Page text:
The simplest implementation of Entity Component System

Hello!
 
 
We start the fourth stream "The C ++ Developer" , one of the most active courses we have, judging by real meetings, where to communicate with Dima Shebordaev come not only "crusaders" :) Well, in general, the whole course has grown to one of the largest in our country, it remains unchanged that Dima conducts open lessons and we select interesting materials before the start of the course.
 
 
Go!
 
 

Introduction


 
The Entity Component System (ECS) is now at the peak of popularity as an architectural alternative that emphasizes the principle of Composition over inheritance. In this article, I will not go into the details of the concept, since there are already enough resources on this topic. There are many ways to implement ECS, and, I usually choose pretty complex ones that can confuse beginners and require a lot of time.
 
 
In this post, I will describe a very simple way of implementing ECS, a functional version of which almost does not require code, but completely follows the concept.
 
 
The simplest implementation of Entity Component System
 
 

ECS


 
Speaking about ECS, people often mean different things. When I talk about ECS, I mean a system that allows you to define entities that have zero or more pure data components. These components are selectively processed by pure logic systems. For example, the entity E is tied to the position, speed, hitbox, and health of the component. They simply store the data in themselves. For example, a health component can store two integers: one for current health and one for maximum. The system can be a health regeneration system that finds all instances of the health component and increases them by 1 every 120 frames.
 
 

A typical implementation on C ++ is


 
There are many libraries offering ECS ​​implementations. Usually, they include one or more items from the list:
 
 
 
Inheritance of the base Component /System class GravitySystem: public ecs :: System ;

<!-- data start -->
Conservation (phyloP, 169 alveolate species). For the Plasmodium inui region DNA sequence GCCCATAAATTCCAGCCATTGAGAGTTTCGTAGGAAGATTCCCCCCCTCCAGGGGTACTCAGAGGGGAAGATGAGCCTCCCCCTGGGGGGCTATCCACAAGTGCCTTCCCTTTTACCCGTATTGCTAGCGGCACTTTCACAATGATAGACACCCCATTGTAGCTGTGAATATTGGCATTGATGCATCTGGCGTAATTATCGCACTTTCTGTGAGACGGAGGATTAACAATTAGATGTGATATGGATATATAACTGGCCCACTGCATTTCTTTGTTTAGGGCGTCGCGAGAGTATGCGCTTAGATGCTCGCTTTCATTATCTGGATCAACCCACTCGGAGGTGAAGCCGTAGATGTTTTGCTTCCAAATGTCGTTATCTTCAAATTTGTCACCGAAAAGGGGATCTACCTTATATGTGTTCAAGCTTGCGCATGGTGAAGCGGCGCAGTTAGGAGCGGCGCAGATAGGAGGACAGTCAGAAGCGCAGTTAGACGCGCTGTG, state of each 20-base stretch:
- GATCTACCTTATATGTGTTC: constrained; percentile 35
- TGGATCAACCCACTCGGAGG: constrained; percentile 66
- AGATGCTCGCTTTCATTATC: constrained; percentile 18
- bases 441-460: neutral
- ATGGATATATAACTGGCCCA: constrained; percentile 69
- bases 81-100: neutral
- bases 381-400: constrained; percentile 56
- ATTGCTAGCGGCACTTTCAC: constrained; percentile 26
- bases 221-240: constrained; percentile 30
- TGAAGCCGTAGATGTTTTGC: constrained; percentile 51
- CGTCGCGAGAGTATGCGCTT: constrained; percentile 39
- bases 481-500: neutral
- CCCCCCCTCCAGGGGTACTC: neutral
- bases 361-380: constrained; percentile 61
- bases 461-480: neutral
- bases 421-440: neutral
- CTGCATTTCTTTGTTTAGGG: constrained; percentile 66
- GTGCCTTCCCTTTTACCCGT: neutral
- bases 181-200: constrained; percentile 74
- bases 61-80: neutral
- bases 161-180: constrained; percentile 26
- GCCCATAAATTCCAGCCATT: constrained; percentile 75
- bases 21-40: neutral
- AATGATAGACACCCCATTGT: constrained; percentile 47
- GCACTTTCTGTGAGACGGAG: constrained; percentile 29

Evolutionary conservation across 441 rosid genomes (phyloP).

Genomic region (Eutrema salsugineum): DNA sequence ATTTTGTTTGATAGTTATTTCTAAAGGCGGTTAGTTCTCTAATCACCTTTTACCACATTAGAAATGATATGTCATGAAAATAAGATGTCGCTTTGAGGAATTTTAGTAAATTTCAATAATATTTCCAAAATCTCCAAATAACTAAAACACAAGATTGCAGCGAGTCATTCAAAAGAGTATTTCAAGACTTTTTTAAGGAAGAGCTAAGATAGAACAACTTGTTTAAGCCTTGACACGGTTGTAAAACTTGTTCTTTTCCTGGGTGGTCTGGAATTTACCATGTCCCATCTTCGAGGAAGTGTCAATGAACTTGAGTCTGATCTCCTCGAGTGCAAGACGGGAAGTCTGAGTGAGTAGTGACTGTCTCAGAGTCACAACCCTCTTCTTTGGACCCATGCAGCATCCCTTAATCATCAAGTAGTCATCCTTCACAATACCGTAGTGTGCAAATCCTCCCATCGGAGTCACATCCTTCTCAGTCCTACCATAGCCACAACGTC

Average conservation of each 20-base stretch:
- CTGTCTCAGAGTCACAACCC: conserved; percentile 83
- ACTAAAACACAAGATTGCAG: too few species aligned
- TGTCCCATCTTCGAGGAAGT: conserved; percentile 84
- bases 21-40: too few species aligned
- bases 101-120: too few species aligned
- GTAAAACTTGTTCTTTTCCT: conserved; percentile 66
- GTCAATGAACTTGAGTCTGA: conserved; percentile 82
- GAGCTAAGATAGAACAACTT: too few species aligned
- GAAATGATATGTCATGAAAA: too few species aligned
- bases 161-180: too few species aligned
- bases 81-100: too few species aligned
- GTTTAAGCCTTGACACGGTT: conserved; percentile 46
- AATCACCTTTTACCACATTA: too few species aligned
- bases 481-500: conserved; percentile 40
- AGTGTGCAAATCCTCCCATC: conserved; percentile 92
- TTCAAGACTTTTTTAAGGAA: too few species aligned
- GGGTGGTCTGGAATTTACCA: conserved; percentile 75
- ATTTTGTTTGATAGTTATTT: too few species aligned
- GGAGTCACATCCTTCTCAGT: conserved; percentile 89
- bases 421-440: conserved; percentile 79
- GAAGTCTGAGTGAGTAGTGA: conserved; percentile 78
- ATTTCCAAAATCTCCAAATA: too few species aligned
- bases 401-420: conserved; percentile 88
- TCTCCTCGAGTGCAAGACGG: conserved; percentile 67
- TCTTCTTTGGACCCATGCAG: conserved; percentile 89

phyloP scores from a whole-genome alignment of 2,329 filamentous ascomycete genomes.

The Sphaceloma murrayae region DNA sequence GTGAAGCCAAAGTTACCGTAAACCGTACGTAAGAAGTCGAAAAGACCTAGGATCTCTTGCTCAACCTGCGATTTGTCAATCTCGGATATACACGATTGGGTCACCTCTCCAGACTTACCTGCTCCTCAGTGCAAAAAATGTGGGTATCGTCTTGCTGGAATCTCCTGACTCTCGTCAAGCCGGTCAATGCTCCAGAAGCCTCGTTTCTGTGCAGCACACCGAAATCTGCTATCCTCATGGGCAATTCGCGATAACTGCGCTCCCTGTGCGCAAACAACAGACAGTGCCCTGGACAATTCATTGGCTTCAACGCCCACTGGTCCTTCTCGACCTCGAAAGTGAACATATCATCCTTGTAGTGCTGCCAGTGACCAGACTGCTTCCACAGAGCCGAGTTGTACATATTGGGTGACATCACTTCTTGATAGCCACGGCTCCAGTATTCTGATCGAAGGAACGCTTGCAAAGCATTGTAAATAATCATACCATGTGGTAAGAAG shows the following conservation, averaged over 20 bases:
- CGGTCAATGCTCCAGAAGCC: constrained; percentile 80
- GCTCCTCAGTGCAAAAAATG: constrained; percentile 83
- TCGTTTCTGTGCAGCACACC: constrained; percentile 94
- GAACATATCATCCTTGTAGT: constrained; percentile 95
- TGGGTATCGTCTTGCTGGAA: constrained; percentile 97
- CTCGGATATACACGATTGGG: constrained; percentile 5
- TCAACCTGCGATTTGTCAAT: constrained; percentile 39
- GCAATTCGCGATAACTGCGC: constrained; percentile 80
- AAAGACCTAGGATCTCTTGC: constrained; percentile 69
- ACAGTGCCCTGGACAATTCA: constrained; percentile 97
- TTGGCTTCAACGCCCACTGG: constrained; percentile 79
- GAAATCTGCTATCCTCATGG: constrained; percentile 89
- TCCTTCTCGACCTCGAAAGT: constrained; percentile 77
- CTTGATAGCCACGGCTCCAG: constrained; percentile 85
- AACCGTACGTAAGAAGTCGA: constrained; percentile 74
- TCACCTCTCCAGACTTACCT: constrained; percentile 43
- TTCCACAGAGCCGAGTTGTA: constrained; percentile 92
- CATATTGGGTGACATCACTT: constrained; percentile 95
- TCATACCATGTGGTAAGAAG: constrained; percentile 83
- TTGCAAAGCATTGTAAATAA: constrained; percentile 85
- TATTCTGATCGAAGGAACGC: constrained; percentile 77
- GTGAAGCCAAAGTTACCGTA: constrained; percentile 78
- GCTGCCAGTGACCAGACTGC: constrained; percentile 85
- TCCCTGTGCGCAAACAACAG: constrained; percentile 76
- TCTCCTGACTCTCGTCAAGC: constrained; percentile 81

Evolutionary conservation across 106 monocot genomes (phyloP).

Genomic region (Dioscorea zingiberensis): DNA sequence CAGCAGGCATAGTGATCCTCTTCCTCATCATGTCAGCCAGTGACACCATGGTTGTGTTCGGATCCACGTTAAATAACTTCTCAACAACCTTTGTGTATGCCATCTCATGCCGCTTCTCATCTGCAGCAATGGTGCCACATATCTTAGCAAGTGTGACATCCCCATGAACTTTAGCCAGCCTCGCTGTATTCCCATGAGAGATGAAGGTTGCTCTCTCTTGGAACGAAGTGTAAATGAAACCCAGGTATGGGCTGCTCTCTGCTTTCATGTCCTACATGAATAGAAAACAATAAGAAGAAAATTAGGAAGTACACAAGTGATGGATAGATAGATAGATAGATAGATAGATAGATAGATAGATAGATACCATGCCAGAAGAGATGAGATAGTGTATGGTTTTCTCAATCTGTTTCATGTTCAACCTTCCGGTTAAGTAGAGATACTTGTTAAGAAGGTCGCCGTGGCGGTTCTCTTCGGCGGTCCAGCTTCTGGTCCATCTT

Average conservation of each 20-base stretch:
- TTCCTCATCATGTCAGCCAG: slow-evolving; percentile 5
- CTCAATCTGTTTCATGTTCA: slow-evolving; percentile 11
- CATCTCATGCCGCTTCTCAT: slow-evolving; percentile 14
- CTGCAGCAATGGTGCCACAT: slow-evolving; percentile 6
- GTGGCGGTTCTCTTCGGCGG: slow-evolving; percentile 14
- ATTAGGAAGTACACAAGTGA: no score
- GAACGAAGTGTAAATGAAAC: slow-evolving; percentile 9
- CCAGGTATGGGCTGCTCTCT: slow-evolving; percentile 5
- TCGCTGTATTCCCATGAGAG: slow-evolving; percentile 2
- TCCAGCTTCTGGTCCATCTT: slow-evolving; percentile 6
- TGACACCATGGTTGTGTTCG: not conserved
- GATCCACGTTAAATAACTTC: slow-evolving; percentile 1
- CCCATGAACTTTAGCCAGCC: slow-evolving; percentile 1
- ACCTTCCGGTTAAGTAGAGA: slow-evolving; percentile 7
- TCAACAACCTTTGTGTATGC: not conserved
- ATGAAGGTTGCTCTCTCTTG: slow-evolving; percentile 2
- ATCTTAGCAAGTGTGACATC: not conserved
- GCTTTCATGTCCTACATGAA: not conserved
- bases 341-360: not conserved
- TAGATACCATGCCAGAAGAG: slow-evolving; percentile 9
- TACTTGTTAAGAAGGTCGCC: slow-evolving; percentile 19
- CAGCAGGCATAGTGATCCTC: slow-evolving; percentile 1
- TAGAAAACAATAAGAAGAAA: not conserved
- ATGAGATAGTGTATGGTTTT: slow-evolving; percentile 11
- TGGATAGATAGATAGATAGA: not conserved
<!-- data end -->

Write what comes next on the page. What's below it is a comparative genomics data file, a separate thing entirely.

Active use of templates;  
Both that, and another in some CRTP form;  
Class EntityManager , which manages the creation /storage of entities in an implicit way.  

 
A few quick examples from Google:
 
 

 
All these ways have the right to life, but there are some disadvantages in them. The way they process data opaque means that it will be difficult to understand what's going on inside, and whether the performance slows down. This also means that you have to examine the entire layer of abstraction and make sure that it fits well into the already existing code. Do not forget about the hidden bugs, which probably hidden a lot in the amount of code that you have to debug.
 
 
The template-based approach can greatly affect compilation time and how often you need to rebuild the build. While inheritance concepts can degrade performance.
 
 
The main reason why I think these approaches are excessive is that the problem they solve is too simple. In the end, these are simply additional data components related to the entity, and their selective processing. Below I will show a very simple way of how this can be realized.
 
 

My simple approach is


 
Essence
 
 
In some approaches, the Entity class is defined, in others they work with entities as ID /handle. In the component approach, the entity is nothing more than the components associated with it, and for this the class is not needed. The essence will clearly exist, based on the components associated with it. For this we define:
 
 
    using EntityID = int64_t; //only for the purposes of this article, int64_t is an arbitrary choice of    

 
Entity Components
 
 
Components are different types of data associated with existing entities. We can say that for each entity e, e will have zero and more accessible types of components. In fact, these are component-wise key-value relationships and, fortunately, for this, there are standard library tools in the form of maps.
 
 
So, I define the components as follows:
 
 
    struct Position
{
float x;
float y;
};};
struct Velocity
{
float x;
float y;
};};
struct Health
{
int max;
int current;
};};
template
using ComponentMap = std :: unordered_map ;
using Positions = ComponentMap ;
using Velocities = ComponentMap ;
using Healths = ComponentMap ;
struct Components
{
Positions positions;
Velocities velocities;
Healths healths;
};};

 
This is enough to denote entities through components, as expected from ECS. For example, to create an entity with a position and health, but without speed, you need:
 
 
    //given a Components instance with